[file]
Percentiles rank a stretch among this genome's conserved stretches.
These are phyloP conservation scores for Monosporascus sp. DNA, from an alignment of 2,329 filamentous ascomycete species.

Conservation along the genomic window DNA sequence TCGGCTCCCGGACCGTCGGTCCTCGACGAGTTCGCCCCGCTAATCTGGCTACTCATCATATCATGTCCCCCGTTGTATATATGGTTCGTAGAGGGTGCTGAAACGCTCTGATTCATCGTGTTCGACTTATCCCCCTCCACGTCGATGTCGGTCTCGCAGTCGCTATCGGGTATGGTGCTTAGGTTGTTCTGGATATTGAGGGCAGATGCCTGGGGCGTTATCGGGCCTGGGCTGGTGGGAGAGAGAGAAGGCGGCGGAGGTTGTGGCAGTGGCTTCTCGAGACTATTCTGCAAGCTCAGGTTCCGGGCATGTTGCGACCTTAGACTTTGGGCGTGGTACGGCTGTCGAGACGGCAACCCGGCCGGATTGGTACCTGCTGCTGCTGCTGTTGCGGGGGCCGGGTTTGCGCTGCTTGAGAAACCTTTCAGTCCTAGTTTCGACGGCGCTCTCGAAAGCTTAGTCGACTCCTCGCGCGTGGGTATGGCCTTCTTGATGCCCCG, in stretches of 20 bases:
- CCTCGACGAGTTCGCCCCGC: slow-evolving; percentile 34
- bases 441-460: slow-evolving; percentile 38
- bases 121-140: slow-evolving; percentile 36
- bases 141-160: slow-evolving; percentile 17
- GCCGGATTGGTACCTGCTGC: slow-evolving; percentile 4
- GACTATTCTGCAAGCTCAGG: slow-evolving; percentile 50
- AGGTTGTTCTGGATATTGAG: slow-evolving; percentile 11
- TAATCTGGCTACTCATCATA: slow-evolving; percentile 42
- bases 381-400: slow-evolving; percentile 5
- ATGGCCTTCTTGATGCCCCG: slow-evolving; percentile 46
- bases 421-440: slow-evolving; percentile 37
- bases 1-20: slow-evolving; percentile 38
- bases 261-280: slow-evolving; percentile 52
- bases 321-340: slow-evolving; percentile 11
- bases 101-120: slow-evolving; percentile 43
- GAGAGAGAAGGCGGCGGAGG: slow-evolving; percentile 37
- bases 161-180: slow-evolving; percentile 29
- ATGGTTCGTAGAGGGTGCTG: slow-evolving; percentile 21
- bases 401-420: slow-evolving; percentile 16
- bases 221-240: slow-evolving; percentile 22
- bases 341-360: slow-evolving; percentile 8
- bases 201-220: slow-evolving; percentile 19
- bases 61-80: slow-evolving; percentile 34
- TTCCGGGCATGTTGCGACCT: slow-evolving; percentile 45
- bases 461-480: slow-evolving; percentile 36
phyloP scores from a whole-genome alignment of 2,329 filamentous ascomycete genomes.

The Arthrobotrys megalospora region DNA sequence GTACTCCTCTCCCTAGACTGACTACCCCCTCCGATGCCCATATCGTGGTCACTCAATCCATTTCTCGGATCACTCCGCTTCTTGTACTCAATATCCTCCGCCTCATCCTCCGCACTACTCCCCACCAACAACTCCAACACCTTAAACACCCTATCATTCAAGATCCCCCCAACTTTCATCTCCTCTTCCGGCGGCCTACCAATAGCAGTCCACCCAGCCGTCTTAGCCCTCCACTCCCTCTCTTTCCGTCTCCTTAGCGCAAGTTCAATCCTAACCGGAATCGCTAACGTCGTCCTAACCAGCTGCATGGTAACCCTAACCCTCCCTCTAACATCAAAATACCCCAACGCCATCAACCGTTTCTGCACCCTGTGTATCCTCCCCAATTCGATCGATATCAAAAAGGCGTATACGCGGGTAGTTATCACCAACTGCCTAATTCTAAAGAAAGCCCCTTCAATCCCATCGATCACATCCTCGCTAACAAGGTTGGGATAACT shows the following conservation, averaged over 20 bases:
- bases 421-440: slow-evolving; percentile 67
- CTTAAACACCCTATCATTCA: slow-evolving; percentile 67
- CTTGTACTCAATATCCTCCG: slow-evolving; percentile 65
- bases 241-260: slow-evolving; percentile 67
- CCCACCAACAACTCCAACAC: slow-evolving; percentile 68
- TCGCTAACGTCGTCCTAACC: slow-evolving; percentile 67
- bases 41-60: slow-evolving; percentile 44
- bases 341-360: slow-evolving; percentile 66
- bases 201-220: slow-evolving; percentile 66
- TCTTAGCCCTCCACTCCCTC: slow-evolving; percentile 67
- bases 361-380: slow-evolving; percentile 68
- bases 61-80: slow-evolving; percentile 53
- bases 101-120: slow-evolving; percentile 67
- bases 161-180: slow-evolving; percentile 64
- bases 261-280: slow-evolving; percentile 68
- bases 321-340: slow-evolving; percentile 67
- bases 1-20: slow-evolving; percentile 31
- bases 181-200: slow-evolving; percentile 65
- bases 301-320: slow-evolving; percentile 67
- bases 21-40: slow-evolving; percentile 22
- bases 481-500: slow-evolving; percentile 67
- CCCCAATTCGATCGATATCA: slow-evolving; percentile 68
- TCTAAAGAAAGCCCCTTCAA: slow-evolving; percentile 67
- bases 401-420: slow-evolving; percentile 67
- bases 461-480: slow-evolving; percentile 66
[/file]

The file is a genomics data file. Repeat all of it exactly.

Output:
Percentiles rank a stretch among this genome's conserved stretches.
These are phyloP conservation scores for Monosporascus sp. DNA, from an alignment of 2,329 filamentous ascomycete species.

Conservation along the genomic window DNA sequence TCGGCTCCCGGACCGTCGGTCCTCGACGAGTTCGCCCCGCTAATCTGGCTACTCATCATATCATGTCCCCCGTTGTATATATGGTTCGTAGAGGGTGCTGAAACGCTCTGATTCATCGTGTTCGACTTATCCCCCTCCACGTCGATGTCGGTCTCGCAGTCGCTATCGGGTATGGTGCTTAGGTTGTTCTGGATATTGAGGGCAGATGCCTGGGGCGTTATCGGGCCTGGGCTGGTGGGAGAGAGAGAAGGCGGCGGAGGTTGTGGCAGTGGCTTCTCGAGACTATTCTGCAAGCTCAGGTTCCGGGCATGTTGCGACCTTAGACTTTGGGCGTGGTACGGCTGTCGAGACGGCAACCCGGCCGGATTGGTACCTGCTGCTGCTGCTGTTGCGGGGGCCGGGTTTGCGCTGCTTGAGAAACCTTTCAGTCCTAGTTTCGACGGCGCTCTCGAAAGCTTAGTCGACTCCTCGCGCGTGGGTATGGCCTTCTTGATGCCCCG, in stretches of 20 bases:
- CCTCGACGAGTTCGCCCCGC: slow-evolving; percentile 34
- bases 441-460: slow-evolving; percentile 38
- bases 121-140: slow-evolving; percentile 36
- bases 141-160: slow-evolving; percentile 17
- GCCGGATTGGTACCTGCTGC: slow-evolving; percentile 4
- GACTATTCTGCAAGCTCAGG: slow-evolving; percentile 50
- AGGTTGTTCTGGATATTGAG: slow-evolving; percentile 11
- TAATCTGGCTACTCATCATA: slow-evolving; percentile 42
- bases 381-400: slow-evolving; percentile 5
- ATGGCCTTCTTGATGCCCCG: slow-evolving; percentile 46
- bases 421-440: slow-evolving; percentile 37
- bases 1-20: slow-evolving; percentile 38
- bases 261-280: slow-evolving; percentile 52
- bases 321-340: slow-evolving; percentile 11
- bases 101-120: slow-evolving; percentile 43
- GAGAGAGAAGGCGGCGGAGG: slow-evolving; percentile 37
- bases 161-180: slow-evolving; percentile 29
- ATGGTTCGTAGAGGGTGCTG: slow-evolving; percentile 21
- bases 401-420: slow-evolving; percentile 16
- bases 221-240: slow-evolving; percentile 22
- bases 341-360: slow-evolving; percentile 8
- bases 201-220: slow-evolving; percentile 19
- bases 61-80: slow-evolving; percentile 34
- TTCCGGGCATGTTGCGACCT: slow-evolving; percentile 45
- bases 461-480: slow-evolving; percentile 36
phyloP scores from a whole-genome alignment of 2,329 filamentous ascomycete genomes.

The Arthrobotrys megalospora region DNA sequence GTACTCCTCTCCCTAGACTGACTACCCCCTCCGATGCCCATATCGTGGTCACTCAATCCATTTCTCGGATCACTCCGCTTCTTGTACTCAATATCCTCCGCCTCATCCTCCGCACTACTCCCCACCAACAACTCCAACACCTTAAACACCCTATCATTCAAGATCCCCCCAACTTTCATCTCCTCTTCCGGCGGCCTACCAATAGCAGTCCACCCAGCCGTCTTAGCCCTCCACTCCCTCTCTTTCCGTCTCCTTAGCGCAAGTTCAATCCTAACCGGAATCGCTAACGTCGTCCTAACCAGCTGCATGGTAACCCTAACCCTCCCTCTAACATCAAAATACCCCAACGCCATCAACCGTTTCTGCACCCTGTGTATCCTCCCCAATTCGATCGATATCAAAAAGGCGTATACGCGGGTAGTTATCACCAACTGCCTAATTCTAAAGAAAGCCCCTTCAATCCCATCGATCACATCCTCGCTAACAAGGTTGGGATAACT shows the following conservation, averaged over 20 bases:
- bases 421-440: slow-evolving; percentile 67
- CTTAAACACCCTATCATTCA: slow-evolving; percentile 67
- CTTGTACTCAATATCCTCCG: slow-evolving; percentile 65
- bases 241-260: slow-evolving; percentile 67
- CCCACCAACAACTCCAACAC: slow-evolving; percentile 68
- TCGCTAACGTCGTCCTAACC: slow-evolving; percentile 67
- bases 41-60: slow-evolving; percentile 44
- bases 341-360: slow-evolving; percentile 66
- bases 201-220: slow-evolving; percentile 66
- TCTTAGCCCTCCACTCCCTC: slow-evolving; percentile 67
- bases 361-380: slow-evolving; percentile 68
- bases 61-80: slow-evolving; percentile 53
- bases 101-120: slow-evolving; percentile 67
- bases 161-180: slow-evolving; percentile 64
- bases 261-280: slow-evolving; percentile 68
- bases 321-340: slow-evolving; percentile 67
- bases 1-20: slow-evolving; percentile 31
- bases 181-200: slow-evolving; percentile 65
- bases 301-320: slow-evolving; percentile 67
- bases 21-40: slow-evolving; percentile 22
- bases 481-500: slow-evolving; percentile 67
- CCCCAATTCGATCGATATCA: slow-evolving; percentile 68
- TCTAAAGAAAGCCCCTTCAA: slow-evolving; percentile 67
- bases 401-420: slow-evolving; percentile 67
- bases 461-480: slow-evolving; percentile 66